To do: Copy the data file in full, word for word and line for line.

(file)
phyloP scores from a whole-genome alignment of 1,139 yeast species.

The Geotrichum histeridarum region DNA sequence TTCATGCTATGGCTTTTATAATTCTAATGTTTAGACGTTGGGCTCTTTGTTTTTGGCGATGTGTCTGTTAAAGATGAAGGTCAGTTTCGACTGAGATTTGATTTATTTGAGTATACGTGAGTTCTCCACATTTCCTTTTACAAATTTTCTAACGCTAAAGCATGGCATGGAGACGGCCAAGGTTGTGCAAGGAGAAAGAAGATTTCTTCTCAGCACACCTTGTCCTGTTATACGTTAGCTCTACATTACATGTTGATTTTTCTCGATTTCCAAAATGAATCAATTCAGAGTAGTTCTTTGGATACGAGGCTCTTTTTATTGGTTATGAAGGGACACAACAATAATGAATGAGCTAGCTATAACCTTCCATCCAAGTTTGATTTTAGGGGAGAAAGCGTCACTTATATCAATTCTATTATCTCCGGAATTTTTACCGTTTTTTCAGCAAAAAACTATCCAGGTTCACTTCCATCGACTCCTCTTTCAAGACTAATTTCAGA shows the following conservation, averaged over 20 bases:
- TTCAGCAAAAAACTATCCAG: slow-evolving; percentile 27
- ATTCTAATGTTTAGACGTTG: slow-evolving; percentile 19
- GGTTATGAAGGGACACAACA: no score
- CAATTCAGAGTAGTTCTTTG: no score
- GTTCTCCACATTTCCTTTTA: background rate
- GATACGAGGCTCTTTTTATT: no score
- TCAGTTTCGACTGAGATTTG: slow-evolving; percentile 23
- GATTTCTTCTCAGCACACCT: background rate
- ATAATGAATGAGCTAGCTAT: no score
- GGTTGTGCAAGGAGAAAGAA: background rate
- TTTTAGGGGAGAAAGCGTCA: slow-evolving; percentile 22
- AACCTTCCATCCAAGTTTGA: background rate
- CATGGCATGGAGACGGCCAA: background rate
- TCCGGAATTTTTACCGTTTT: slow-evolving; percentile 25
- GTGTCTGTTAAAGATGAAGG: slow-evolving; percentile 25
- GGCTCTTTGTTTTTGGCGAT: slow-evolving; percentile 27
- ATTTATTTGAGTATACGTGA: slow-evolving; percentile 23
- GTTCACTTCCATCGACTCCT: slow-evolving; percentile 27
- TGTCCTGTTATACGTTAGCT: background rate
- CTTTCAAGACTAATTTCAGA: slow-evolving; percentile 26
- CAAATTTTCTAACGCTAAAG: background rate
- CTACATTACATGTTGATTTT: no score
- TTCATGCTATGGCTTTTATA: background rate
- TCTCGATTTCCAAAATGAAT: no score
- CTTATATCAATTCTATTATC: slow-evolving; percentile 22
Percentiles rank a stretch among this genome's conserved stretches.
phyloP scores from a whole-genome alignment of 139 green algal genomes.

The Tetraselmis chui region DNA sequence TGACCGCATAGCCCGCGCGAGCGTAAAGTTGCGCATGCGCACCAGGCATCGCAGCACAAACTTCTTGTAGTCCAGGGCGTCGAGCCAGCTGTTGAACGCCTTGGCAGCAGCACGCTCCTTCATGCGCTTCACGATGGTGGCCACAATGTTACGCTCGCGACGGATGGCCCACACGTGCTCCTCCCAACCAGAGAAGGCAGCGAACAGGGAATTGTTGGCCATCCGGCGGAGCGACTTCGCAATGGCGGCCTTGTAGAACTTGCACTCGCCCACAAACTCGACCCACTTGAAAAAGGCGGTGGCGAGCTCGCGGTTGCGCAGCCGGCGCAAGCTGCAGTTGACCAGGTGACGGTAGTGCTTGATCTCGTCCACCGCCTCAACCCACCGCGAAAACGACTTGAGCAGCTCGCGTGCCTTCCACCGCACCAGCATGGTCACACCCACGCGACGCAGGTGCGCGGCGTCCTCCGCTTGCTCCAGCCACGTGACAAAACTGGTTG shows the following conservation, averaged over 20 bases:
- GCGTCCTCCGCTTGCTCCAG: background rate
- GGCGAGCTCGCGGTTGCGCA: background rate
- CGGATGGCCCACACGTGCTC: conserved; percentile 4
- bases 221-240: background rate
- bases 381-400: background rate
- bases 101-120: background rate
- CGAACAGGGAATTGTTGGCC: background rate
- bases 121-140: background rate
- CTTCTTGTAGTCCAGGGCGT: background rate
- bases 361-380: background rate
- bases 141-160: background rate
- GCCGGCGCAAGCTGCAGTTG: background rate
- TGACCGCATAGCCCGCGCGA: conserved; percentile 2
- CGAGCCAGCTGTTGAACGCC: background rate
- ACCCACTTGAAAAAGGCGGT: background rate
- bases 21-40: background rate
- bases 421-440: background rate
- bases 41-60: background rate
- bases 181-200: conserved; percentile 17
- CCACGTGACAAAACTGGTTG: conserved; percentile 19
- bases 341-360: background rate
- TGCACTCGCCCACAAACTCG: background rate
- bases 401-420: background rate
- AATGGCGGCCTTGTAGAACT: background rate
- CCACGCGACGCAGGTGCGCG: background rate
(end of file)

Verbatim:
phyloP scores from a whole-genome alignment of 1,139 yeast species.

The Geotrichum histeridarum region DNA sequence TTCATGCTATGGCTTTTATAATTCTAATGTTTAGACGTTGGGCTCTTTGTTTTTGGCGATGTGTCTGTTAAAGATGAAGGTCAGTTTCGACTGAGATTTGATTTATTTGAGTATACGTGAGTTCTCCACATTTCCTTTTACAAATTTTCTAACGCTAAAGCATGGCATGGAGACGGCCAAGGTTGTGCAAGGAGAAAGAAGATTTCTTCTCAGCACACCTTGTCCTGTTATACGTTAGCTCTACATTACATGTTGATTTTTCTCGATTTCCAAAATGAATCAATTCAGAGTAGTTCTTTGGATACGAGGCTCTTTTTATTGGTTATGAAGGGACACAACAATAATGAATGAGCTAGCTATAACCTTCCATCCAAGTTTGATTTTAGGGGAGAAAGCGTCACTTATATCAATTCTATTATCTCCGGAATTTTTACCGTTTTTTCAGCAAAAAACTATCCAGGTTCACTTCCATCGACTCCTCTTTCAAGACTAATTTCAGA shows the following conservation, averaged over 20 bases:
- TTCAGCAAAAAACTATCCAG: slow-evolving; percentile 27
- ATTCTAATGTTTAGACGTTG: slow-evolving; percentile 19
- GGTTATGAAGGGACACAACA: no score
- CAATTCAGAGTAGTTCTTTG: no score
- GTTCTCCACATTTCCTTTTA: background rate
- GATACGAGGCTCTTTTTATT: no score
- TCAGTTTCGACTGAGATTTG: slow-evolving; percentile 23
- GATTTCTTCTCAGCACACCT: background rate
- ATAATGAATGAGCTAGCTAT: no score
- GGTTGTGCAAGGAGAAAGAA: background rate
- TTTTAGGGGAGAAAGCGTCA: slow-evolving; percentile 22
- AACCTTCCATCCAAGTTTGA: background rate
- CATGGCATGGAGACGGCCAA: background rate
- TCCGGAATTTTTACCGTTTT: slow-evolving; percentile 25
- GTGTCTGTTAAAGATGAAGG: slow-evolving; percentile 25
- GGCTCTTTGTTTTTGGCGAT: slow-evolving; percentile 27
- ATTTATTTGAGTATACGTGA: slow-evolving; percentile 23
- GTTCACTTCCATCGACTCCT: slow-evolving; percentile 27
- TGTCCTGTTATACGTTAGCT: background rate
- CTTTCAAGACTAATTTCAGA: slow-evolving; percentile 26
- CAAATTTTCTAACGCTAAAG: background rate
- CTACATTACATGTTGATTTT: no score
- TTCATGCTATGGCTTTTATA: background rate
- TCTCGATTTCCAAAATGAAT: no score
- CTTATATCAATTCTATTATC: slow-evolving; percentile 22
Percentiles rank a stretch among this genome's conserved stretches.
phyloP scores from a whole-genome alignment of 139 green algal genomes.

The Tetraselmis chui region DNA sequence TGACCGCATAGCCCGCGCGAGCGTAAAGTTGCGCATGCGCACCAGGCATCGCAGCACAAACTTCTTGTAGTCCAGGGCGTCGAGCCAGCTGTTGAACGCCTTGGCAGCAGCACGCTCCTTCATGCGCTTCACGATGGTGGCCACAATGTTACGCTCGCGACGGATGGCCCACACGTGCTCCTCCCAACCAGAGAAGGCAGCGAACAGGGAATTGTTGGCCATCCGGCGGAGCGACTTCGCAATGGCGGCCTTGTAGAACTTGCACTCGCCCACAAACTCGACCCACTTGAAAAAGGCGGTGGCGAGCTCGCGGTTGCGCAGCCGGCGCAAGCTGCAGTTGACCAGGTGACGGTAGTGCTTGATCTCGTCCACCGCCTCAACCCACCGCGAAAACGACTTGAGCAGCTCGCGTGCCTTCCACCGCACCAGCATGGTCACACCCACGCGACGCAGGTGCGCGGCGTCCTCCGCTTGCTCCAGCCACGTGACAAAACTGGTTG shows the following conservation, averaged over 20 bases:
- GCGTCCTCCGCTTGCTCCAG: background rate
- GGCGAGCTCGCGGTTGCGCA: background rate
- CGGATGGCCCACACGTGCTC: conserved; percentile 4
- bases 221-240: background rate
- bases 381-400: background rate
- bases 101-120: background rate
- CGAACAGGGAATTGTTGGCC: background rate
- bases 121-140: background rate
- CTTCTTGTAGTCCAGGGCGT: background rate
- bases 361-380: background rate
- bases 141-160: background rate
- GCCGGCGCAAGCTGCAGTTG: background rate
- TGACCGCATAGCCCGCGCGA: conserved; percentile 2
- CGAGCCAGCTGTTGAACGCC: background rate
- ACCCACTTGAAAAAGGCGGT: background rate
- bases 21-40: background rate
- bases 421-440: background rate
- bases 41-60: background rate
- bases 181-200: conserved; percentile 17
- CCACGTGACAAAACTGGTTG: conserved; percentile 19
- bases 341-360: background rate
- TGCACTCGCCCACAAACTCG: background rate
- bases 401-420: background rate
- AATGGCGGCCTTGTAGAACT: background rate
- CCACGCGACGCAGGTGCGCG: background rate